Data Collection – the first step in an eDiscovery project is usually underrated by the end-to-end managing team. The reason for this is because the data collection piece is often considered to be an “IT team only” task.
However, we believe the time has now come for the core discovery people and lawyers to look into the collection process more keenly, because… a stitch in time, saves nine.
The same proverb applies to Disclosure. Data Collection is the first step towards eDiscovery and if you apply the wrong strategy (i.e. collect everything) then you might end up with needlessly massive costs and extended time scales. With the global pandemic, the pressure on legal teams to work efficiently and decrease spending is more pronounced than ever.
A key factor to accomplish this “Data Collection” phase is for the personnel involved to have a detailed understanding of the target, volume, and nature of the data they are ‘anticipating’ to collect which naturally impacts other stages of eDiscovery. However, corporations usually determine the collection process to be the responsibility of their respective IT Team and not the legal strategists or the e-discovery provider.
If you find yourself in this situation, here are a few great examples of why it makes sense for the legal team and e-discovery specialists to keenly participate in the early data collection, not simply to give IT an idea of what to shoot for:
Scenario 1: The case is likely to be heading for an early-settlement
Only the legal team would know if the matter looks like it may be heading for an early settlement. If so, then you should avoid collecting and processing a large set of data because in the end there could be no use for it in this scenario. If the task is simply left to IT, they are likely to take the safest approach which is “don’t leave anything out!”
Scenario 2: When a case has a large volume of potential data and the court deadline is short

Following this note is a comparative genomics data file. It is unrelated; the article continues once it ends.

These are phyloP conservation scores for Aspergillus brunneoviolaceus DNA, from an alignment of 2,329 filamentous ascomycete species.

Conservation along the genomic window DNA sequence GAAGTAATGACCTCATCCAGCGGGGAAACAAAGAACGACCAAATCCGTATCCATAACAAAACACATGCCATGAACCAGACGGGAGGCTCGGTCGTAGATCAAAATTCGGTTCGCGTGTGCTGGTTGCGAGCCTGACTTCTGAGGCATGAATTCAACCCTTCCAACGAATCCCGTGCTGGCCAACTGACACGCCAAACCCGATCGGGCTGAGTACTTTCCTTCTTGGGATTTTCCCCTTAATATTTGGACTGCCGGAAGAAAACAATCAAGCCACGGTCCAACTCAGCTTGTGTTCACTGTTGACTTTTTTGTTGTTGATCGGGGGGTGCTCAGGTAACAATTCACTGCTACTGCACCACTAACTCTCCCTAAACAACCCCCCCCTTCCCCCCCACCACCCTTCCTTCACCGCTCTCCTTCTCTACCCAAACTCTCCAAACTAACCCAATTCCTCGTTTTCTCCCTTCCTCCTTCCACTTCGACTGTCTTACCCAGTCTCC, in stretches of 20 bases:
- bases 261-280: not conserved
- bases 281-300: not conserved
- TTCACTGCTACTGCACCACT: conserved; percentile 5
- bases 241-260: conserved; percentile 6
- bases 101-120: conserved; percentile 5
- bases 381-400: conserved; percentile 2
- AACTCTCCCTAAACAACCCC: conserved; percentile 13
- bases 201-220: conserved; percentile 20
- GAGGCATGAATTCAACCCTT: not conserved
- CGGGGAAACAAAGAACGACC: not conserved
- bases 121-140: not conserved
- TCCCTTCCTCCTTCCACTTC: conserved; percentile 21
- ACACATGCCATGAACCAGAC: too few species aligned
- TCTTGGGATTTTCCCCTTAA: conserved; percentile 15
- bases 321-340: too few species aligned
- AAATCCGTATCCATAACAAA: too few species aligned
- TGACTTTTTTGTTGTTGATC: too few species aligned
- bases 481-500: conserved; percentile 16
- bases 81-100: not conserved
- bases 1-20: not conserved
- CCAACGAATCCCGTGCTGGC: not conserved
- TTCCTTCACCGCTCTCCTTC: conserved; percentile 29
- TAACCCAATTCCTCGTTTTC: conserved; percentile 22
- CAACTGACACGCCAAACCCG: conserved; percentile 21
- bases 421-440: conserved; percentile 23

In this case, you should hire experts and an eDiscovery vendor early that can help you identify and help collect only highly relevant data for the case and perform dynamic processing as you go (rolling!). So, an efficient targeted data collection will help you save time and cut out the inefficiencies that come from having to trawl through heaps of data to find what you need.
Scenario 3: Nature of the data you are likely to collect
Your IT team might require more specialized resources from an e-discovery vendor if the source of a majority of the data set is for example custodians’ laptops and cellphones (as opposed to large-size structured data from business applications). In this case, the collection team will benefit from a larger skills pool of technicians/engineers.
Scenario 4: When advising clients who have recurring litigation needs involving the same individuals.
Legal counsel has started to see the advantages of data warehousing to decrease repetitive collection costs and improve response times, but they would
need to be consulted from the start of the process before IT goes digging. The next wave of in-house counsel teams has already begun implementing software solutions that enable them to consolidate their recurring collection sets. E-Discovery software providers are helping them to re-use their work product so should also be consulted early. Of course, this would greatly improve the data collection piece and in some instances save IT the exercise altogether!
We at Knovos help you with in-house eDiscovery technology from data collection to production. We have an end-to-end eDiscovery solution recognized by Global AM 100 law firms and Fortune 100 corporations. We have a team of experts who can help you defining and executing a proper data collection and processing strategy.
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